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Angels 11, Red Sox 3

Red Sox are clay pigeons

Angels hit their target - Buchholz - early, often

Terry Francona on his health: 'I'm not dead yet. I may be getting there.' Terry Francona on his health: "I'm not dead yet. I may be getting there." (Jim McIsaac/Getty Images)
Email|Print|Single Page| Text size + By Gordon Edes
Globe Staff / July 19, 2008

ANAHEIM, Calif. - Clay Buchholz said he was nervous upon his recall to the Red Sox last week, when he walked five and gave up five hits in five innings.

After an even worse time of it last night, when he gave up eight runs - four earned - in just 4 2/3 innings of Boston's 11-3 loss to the Los Angeles Angels, the Sox may also be having some jitters about reintroducing the rookie righthander to the perils of a big-league summer.

"A lot of guys who are sent down come back up and want to prove a point," Buchholz said after taking his second loss in two starts since being summoned back to Boston. "They don't want to get sent back down. You can't think like that. But sometimes you can't help but think like that.

"When I was in the minor leagues I just went out and pitched. That's why they brought me back here, because I pitched good in the minor leagues. I've got to figure out something to do, something different. Maybe some different thoughts."

While Manny Ramírez couldn't suppress a smile while playing Maicer Izturis's pop fly into a bloop triple - the ball wound up under the outfielder's rump in a three-run sixth inning - an impassive Theo Epstein sat behind home plate and watched the Sox taken apart by an Angels team grown weary of having their Octobers blown up by Boston.

A two-out error by shortstop Alex Cora on Torii Hunter's fifth-inning chopper led to four unearned runs that broke this one open after the Sox had erased an early 3-0 deficit against Angels righthander John Lackey with home runs by Kevin Youkilis - he has 16, matching his career high - and a bases-empty home run by Ramírez, his 19th, which tied the score in the fourth.

"I got the hop I wanted, I just missed it," Cora said of his error, which allowed a run to score and was followed by a two-run single by Garret Anderson, who went 4 for 4 and knocked in five runs, and a two-run single by Howie Kendrick after Buchholz was pulled for reliever David Aardsma.

"That changed the whole complexion of the game," Cora said of his error.

The Angels had regained the lead on a home run by Anderson, his ninth, in the bottom of the fourth. "I started him with a couple of changeups, and I usually get a lot of offers," Buchholz said. "He didn't offer after it. I tried to go in with a fastball, and left it belt-high."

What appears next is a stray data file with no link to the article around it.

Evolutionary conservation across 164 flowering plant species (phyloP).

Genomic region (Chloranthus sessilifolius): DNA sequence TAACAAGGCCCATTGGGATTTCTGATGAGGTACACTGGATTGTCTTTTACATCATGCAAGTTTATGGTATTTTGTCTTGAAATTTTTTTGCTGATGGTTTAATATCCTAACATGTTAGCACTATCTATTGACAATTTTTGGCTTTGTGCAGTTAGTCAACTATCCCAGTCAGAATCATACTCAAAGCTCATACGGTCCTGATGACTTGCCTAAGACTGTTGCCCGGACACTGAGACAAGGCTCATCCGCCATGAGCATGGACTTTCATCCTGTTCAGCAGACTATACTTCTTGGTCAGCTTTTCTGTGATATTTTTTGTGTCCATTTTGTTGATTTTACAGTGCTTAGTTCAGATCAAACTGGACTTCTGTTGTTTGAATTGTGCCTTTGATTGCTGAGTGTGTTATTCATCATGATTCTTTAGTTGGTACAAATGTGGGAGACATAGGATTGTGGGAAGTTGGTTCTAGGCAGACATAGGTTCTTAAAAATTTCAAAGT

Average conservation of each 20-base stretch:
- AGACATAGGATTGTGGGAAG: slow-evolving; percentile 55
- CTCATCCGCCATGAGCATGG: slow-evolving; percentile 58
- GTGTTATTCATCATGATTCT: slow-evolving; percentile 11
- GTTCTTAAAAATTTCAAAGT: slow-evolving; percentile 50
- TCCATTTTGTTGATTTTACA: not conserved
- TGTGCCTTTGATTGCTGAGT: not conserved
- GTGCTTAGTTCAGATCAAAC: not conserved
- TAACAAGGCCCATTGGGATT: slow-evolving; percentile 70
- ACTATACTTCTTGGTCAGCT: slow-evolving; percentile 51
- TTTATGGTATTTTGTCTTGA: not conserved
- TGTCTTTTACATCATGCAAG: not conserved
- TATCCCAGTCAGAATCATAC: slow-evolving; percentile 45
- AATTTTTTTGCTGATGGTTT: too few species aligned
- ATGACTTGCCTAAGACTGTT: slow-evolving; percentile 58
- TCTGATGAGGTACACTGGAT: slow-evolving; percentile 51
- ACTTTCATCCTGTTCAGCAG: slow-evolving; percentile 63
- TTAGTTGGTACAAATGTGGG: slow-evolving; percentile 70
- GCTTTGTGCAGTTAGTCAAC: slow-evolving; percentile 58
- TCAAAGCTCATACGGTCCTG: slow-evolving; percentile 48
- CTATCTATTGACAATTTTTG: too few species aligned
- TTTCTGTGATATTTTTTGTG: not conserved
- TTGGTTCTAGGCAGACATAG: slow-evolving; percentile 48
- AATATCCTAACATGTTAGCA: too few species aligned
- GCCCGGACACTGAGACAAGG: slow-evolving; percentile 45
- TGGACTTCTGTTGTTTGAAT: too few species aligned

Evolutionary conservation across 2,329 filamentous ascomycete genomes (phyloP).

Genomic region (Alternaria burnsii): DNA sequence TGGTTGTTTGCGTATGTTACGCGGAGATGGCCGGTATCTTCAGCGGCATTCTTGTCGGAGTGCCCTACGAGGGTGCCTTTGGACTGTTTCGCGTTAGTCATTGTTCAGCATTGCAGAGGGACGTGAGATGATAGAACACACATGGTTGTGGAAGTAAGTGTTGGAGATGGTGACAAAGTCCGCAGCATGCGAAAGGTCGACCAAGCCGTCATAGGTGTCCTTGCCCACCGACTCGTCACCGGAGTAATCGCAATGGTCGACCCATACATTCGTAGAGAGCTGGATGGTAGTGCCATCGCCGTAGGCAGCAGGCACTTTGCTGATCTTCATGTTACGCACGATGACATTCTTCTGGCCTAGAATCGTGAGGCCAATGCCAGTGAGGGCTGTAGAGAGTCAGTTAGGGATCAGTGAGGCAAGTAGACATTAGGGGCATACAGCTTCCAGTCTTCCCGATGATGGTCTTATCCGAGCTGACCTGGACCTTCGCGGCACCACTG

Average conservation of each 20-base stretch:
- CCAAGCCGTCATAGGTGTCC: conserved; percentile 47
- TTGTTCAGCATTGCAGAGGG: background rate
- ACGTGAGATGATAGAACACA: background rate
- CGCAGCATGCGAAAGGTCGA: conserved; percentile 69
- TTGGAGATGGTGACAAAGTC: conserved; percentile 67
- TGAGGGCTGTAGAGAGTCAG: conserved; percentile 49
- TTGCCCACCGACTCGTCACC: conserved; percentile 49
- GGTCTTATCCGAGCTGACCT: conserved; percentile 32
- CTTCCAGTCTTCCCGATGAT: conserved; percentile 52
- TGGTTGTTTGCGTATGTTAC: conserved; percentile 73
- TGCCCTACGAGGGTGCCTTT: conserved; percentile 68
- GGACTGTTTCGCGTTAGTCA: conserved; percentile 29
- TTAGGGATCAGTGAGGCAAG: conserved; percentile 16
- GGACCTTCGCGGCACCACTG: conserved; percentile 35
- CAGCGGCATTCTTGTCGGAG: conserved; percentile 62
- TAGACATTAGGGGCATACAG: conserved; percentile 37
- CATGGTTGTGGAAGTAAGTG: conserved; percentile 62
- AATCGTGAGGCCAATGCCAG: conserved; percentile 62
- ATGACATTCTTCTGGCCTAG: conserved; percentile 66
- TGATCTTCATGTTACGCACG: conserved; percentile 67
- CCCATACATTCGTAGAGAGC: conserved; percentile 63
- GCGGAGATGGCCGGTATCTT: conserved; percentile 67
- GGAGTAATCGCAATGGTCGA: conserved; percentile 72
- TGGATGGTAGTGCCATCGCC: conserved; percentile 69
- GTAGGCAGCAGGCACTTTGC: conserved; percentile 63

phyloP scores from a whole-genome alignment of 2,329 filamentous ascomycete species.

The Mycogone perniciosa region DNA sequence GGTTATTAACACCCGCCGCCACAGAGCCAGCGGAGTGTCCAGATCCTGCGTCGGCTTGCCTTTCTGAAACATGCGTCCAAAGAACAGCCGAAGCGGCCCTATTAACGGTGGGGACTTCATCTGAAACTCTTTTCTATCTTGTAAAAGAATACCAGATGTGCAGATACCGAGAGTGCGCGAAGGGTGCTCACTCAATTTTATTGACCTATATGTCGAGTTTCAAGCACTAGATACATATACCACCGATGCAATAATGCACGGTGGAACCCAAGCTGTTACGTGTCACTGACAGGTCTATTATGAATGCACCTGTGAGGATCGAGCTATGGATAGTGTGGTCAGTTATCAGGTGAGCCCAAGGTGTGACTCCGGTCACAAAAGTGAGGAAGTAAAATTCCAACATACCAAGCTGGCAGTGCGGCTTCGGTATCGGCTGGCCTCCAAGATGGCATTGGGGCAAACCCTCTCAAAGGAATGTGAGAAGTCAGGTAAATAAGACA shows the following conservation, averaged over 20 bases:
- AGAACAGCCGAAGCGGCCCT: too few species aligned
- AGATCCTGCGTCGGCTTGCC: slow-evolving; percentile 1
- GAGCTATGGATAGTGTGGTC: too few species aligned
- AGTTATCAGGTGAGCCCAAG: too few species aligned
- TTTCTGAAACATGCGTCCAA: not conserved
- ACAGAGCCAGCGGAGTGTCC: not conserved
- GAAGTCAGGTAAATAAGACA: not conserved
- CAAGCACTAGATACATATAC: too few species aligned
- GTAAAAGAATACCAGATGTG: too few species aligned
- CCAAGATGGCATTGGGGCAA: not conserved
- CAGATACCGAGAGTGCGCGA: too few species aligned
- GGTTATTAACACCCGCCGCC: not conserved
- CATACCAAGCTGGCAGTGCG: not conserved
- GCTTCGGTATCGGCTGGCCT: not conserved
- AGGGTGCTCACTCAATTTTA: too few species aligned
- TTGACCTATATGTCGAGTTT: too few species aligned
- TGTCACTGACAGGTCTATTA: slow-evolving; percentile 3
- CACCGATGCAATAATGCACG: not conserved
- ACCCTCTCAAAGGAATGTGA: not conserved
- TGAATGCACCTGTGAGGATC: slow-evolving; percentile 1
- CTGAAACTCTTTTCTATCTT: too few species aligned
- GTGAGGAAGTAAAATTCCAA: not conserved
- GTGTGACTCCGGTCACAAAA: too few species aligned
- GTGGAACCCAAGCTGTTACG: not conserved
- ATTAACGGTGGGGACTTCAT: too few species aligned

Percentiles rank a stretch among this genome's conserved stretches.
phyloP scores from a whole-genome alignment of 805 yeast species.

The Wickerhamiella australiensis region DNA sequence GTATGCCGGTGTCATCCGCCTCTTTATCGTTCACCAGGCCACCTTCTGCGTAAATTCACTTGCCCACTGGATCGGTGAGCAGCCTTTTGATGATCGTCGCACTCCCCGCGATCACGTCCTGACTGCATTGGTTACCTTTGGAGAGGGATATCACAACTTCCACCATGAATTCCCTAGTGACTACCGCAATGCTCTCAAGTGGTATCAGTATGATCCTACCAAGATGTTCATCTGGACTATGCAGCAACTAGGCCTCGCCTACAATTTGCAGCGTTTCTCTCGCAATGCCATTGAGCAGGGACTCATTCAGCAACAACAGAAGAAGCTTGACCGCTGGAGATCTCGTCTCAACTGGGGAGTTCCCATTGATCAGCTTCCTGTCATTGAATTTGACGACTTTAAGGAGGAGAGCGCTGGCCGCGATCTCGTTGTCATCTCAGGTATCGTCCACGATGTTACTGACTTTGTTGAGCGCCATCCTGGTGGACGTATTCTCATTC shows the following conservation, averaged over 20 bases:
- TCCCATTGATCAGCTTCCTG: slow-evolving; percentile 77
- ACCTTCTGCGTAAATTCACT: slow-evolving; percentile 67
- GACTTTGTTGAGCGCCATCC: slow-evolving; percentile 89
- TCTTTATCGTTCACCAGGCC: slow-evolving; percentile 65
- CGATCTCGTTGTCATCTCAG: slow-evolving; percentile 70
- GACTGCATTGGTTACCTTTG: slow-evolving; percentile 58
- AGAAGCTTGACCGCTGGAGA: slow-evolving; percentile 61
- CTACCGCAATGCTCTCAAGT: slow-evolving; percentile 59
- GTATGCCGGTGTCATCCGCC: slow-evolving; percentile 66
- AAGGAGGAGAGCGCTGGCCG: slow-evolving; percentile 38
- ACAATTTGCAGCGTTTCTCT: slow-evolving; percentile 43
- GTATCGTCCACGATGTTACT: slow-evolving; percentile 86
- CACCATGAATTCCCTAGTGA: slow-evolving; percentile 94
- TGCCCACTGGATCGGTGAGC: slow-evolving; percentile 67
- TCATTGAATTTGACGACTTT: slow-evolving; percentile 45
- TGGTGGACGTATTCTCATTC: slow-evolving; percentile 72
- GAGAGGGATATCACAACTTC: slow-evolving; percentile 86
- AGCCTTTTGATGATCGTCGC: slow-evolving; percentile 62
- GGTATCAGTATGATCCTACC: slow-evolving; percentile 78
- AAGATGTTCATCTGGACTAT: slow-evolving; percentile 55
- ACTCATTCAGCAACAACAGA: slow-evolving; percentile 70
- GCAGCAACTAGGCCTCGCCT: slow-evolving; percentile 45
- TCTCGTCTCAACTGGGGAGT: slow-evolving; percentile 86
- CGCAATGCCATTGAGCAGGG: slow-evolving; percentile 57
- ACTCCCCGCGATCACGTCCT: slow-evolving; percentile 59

The Angels tagged Buchholz for back-to-back doubles and a single four batters into the home first before his night took an even worse turn. Hunter, the free agent outfielder signed to help tilt the balance of power in the Angels' favor, fouled off the first four pitches from Buchholz, then made the kid run through his entire repertoire before working a 12-pitch walk. Anderson followed with a line single, and the Angels had a 3-0 lead.

"The first inning seems to be biting me," said Buchholz, who gave up two runs in the first inning last Friday against the Orioles and has given up a total of 10 first-inning runs in 10 starts. "I can't make the big pitch and can't get the big outs. I won't say I can't, but I'm not right now.

"I thought I had Hunter with a couple of pitches that he just got a piece of. That was a good at-bat for him."

The Angels have lost nine straight postseason games to the Sox, including three-game sweeps in the Division Series in 2004 and 2007, and while they brought the best record in the American League against the Sox last night, they appear saddled with the same issues that have plagued them in past October matchups against the Sox: With a team that ranked 11th in the league in runs and ninth in home runs, the Angels have a similar look to the team that was outscored, 19-4, by the Sox in the ALDS last October.

Last night, for example, their No. 3 hitter was Izturis, despite his modest totals of 3 home runs and 30 RBIs. Izturis had three hits, including a 220-foot triple that a late-charging Ramírez was unable to collar with a sliding attempt. He then rolled over and discovered that bulge in his back pocket was the ball.

"I felt like I was swimming in a swamp," said Ramírez, who got an earful from the Angels' bullpen.

While the Sox were held without a hit after Ramírez's home run to start the fourth - some terrific infield defense by Izturis and Kendrick took hits from Cora and Jacoby Ellsbury - the Angels tacked on three runs in the sixth, abetted by Ramírez's pratfall.

Before this one was over, Angels manager Mike Scioscia was clearing his bench.

"They remind me of a rich version of the Minnesota Twins," Cora said. "They play the game right, and they have a manager who puts everyone in good situations like Tito does here. Obviously, they've got the big bopper when Garret and Vladi [Guerrero] are swinging good, their pitching is pretty good, and they make the plays in the field."

A reprise in October?

"Hopefully, we'll get a chance," Scioscia said. "But thinking about who we're going to be facing then is the furthest thing from my mind."

Gordon Edes can be reached at edes@globe.com.

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